國立中興大學物理學系

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2020-11-25

2020.12.11 專題演講 鄭澄懋博士:Manipulating spin texture with a hybrid nanostructure of 2D monoelemental material and topological insulator

鄭澄懋博士
講題:Manipulating spin texture with a hybrid nanostructure of 2D monoelemental material and topological insulator
| 演講日期時間 | 2020.12.11下午2點10分至3點
| 演講地點 | 理學大樓一樓104普物演示廳 
| 服務單位 | 同步輻射研究中心副研究員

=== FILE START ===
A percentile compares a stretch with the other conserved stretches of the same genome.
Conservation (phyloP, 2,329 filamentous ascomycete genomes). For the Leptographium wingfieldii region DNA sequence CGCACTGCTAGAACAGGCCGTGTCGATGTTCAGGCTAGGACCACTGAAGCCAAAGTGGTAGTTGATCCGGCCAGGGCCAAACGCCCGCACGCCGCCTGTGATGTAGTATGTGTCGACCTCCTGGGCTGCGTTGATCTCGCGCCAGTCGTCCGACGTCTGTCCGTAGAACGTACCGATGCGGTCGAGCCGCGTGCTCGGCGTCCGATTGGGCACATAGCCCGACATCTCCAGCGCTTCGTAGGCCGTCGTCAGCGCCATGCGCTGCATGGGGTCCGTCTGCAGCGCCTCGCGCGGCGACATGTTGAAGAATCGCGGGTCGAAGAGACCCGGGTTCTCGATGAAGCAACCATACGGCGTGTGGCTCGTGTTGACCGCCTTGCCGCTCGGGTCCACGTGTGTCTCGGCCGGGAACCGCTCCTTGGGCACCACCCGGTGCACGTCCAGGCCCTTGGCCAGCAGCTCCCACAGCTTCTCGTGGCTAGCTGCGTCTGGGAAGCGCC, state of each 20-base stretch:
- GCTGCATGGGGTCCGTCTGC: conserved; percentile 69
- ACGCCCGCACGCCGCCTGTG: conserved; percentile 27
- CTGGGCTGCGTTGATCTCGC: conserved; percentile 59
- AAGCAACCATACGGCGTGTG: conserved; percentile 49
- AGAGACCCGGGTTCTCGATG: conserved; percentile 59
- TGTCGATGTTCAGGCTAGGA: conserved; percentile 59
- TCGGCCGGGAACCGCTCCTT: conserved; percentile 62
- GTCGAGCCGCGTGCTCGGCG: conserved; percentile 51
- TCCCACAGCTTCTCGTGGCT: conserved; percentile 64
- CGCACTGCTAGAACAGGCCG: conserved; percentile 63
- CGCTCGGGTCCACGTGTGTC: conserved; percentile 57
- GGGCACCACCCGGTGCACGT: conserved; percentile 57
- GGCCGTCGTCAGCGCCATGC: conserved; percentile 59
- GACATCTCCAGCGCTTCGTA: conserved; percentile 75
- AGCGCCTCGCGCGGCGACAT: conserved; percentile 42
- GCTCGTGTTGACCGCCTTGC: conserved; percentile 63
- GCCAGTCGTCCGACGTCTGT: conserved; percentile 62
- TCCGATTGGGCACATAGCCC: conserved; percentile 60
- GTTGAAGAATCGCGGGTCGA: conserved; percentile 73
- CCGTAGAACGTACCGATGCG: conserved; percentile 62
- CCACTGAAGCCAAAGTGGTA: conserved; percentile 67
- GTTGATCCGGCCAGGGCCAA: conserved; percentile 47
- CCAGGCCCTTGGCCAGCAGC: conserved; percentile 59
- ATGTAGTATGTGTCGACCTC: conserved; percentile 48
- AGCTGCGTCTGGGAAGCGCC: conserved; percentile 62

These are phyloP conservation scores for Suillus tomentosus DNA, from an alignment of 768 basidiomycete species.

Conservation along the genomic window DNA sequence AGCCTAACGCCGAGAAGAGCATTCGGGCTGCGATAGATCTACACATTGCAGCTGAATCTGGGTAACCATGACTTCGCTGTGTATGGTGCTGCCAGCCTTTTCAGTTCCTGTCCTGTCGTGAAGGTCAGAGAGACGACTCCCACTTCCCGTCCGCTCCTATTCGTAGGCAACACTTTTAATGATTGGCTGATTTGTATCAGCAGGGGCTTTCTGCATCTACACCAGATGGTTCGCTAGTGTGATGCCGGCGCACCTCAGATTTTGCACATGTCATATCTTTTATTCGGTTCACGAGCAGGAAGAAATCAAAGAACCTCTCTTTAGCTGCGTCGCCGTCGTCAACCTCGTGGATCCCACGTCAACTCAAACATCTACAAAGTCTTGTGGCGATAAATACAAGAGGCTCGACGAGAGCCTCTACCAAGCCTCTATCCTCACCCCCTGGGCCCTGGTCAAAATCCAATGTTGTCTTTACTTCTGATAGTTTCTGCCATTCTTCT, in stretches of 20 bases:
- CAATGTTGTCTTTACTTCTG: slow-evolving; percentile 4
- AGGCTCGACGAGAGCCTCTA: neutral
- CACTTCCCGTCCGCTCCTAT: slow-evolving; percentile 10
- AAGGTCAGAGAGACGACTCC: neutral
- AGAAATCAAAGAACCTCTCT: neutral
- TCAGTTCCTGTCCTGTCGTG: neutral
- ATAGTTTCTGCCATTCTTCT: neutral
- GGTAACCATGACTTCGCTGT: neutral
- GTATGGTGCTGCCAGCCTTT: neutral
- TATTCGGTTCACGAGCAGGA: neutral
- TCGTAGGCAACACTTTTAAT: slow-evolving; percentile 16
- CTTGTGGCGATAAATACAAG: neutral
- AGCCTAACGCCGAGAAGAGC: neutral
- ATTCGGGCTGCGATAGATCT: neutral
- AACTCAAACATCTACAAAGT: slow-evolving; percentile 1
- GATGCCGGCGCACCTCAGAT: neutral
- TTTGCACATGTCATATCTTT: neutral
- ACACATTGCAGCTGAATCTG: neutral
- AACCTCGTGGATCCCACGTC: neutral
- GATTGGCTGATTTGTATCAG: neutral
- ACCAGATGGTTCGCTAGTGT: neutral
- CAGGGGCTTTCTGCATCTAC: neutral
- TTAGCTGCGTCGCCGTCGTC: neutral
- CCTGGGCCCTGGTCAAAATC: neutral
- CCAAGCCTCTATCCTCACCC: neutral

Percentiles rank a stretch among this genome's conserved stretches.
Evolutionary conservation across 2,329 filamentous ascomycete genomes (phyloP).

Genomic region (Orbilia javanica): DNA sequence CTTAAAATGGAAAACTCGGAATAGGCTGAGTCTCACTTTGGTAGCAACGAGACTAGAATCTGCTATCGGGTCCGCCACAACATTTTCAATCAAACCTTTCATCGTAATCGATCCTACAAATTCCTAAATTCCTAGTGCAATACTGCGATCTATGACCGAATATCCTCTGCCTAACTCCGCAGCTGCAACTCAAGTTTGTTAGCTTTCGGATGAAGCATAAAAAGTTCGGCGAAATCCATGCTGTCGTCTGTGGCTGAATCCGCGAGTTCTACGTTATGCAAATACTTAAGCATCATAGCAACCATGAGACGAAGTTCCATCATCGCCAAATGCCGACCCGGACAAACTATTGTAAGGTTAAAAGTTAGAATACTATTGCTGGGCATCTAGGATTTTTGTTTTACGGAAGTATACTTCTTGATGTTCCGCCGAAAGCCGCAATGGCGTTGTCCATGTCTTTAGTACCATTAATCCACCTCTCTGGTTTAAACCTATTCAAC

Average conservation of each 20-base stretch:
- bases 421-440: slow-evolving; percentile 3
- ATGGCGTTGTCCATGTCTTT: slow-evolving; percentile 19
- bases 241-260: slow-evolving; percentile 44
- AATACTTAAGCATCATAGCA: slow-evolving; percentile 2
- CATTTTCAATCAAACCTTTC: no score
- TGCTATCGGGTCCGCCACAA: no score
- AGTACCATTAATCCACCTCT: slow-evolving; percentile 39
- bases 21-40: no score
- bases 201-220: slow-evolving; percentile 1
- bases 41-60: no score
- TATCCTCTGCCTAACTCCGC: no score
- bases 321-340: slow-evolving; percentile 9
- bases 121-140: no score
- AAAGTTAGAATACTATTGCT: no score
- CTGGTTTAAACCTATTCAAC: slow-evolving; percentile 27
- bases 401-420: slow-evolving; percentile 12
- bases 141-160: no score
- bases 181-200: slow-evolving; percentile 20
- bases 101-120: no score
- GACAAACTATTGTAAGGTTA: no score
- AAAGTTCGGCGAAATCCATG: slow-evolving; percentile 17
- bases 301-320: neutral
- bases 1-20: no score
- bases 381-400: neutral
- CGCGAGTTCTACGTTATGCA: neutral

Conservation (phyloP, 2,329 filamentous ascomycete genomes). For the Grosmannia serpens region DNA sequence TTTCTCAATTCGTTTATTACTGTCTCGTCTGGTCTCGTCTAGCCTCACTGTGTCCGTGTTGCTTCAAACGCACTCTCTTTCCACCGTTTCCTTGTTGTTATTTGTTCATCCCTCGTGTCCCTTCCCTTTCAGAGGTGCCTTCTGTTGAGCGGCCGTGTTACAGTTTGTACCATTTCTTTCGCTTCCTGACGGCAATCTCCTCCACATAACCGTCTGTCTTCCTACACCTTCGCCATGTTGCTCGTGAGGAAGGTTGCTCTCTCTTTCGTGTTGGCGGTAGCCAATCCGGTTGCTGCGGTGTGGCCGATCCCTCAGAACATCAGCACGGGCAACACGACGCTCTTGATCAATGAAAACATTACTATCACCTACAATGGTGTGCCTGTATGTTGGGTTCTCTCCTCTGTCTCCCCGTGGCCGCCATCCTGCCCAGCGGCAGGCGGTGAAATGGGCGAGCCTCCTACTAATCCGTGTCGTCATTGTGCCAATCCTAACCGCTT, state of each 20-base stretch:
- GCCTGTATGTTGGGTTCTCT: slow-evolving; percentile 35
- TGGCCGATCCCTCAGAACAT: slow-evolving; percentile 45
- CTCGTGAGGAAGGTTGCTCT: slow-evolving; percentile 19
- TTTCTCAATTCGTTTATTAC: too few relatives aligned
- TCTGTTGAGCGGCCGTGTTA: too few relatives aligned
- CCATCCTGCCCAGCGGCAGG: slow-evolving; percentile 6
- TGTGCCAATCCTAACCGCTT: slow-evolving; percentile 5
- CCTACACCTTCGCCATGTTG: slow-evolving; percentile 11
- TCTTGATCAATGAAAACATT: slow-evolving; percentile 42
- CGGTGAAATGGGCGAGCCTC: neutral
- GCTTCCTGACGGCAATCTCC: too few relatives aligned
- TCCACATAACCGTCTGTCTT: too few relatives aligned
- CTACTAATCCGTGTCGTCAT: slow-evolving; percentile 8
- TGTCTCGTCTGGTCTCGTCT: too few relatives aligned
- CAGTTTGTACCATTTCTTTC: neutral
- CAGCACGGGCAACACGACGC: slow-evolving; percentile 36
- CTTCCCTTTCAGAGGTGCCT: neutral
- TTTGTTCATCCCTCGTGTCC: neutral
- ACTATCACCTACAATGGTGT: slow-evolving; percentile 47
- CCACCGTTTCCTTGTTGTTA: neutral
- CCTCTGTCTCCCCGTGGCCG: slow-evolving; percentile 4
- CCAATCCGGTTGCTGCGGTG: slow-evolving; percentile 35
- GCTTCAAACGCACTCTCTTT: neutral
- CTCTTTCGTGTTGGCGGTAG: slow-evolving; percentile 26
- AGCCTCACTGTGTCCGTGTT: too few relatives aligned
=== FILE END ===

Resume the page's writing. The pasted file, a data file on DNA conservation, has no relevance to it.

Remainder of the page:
Two dimensional materials have demonstrated attractive properties for physical and technological applications since the discovery of graphene. In contrast to graphene as zero gap semiconductor, 2D single layer crystalline phase of group V elements with a buckled honeycomb structure, such as arsenene, bismuthene and antimonene, were predicted to exhibit a broad range of band gap and high mobilities in optoelectronic applications. In present work, we derive the electronic structure of a heterostructure comprised of group V 2D monoelemental material and topological insulator. Proximity effects that occur in heterojunctions comprised of topological insulators and materials can provide an interesting platform to produce emerging quantum phenomena of Dirac fermions at the interfaces. Herein, we demonstrate a novel phenomenon termed the topological proximity effect, which occurs between a 2D material and a three-dimensional topological insulator. 2D monoelemental materials, such as bismuthene and antimonene, well prepared on 3D topological insulators. The surface morphology examined with scanning tunneling microscope (STM) revealed the formation of a large area of antimonene bismuthene with a buckled structure. A topological phase transition was observed in a heterostructure of 2D normal insulator and 3D topological insulator (NI/TI) with angle-resolved photoemission spectroscopy (ARPES) and confirmed by the density function calculation (DFT). On contrary to the heterostructure of 2D NI/3D TI, 2D metal/3D TI exhibits large Rashba splitting at the interface between metal and TI. Both findings demonstrate a promising way that the spin-texture can be tuned in either NI/TI or metal/TI structures. Our finding provides a potential system to fabricate future spintronic devices.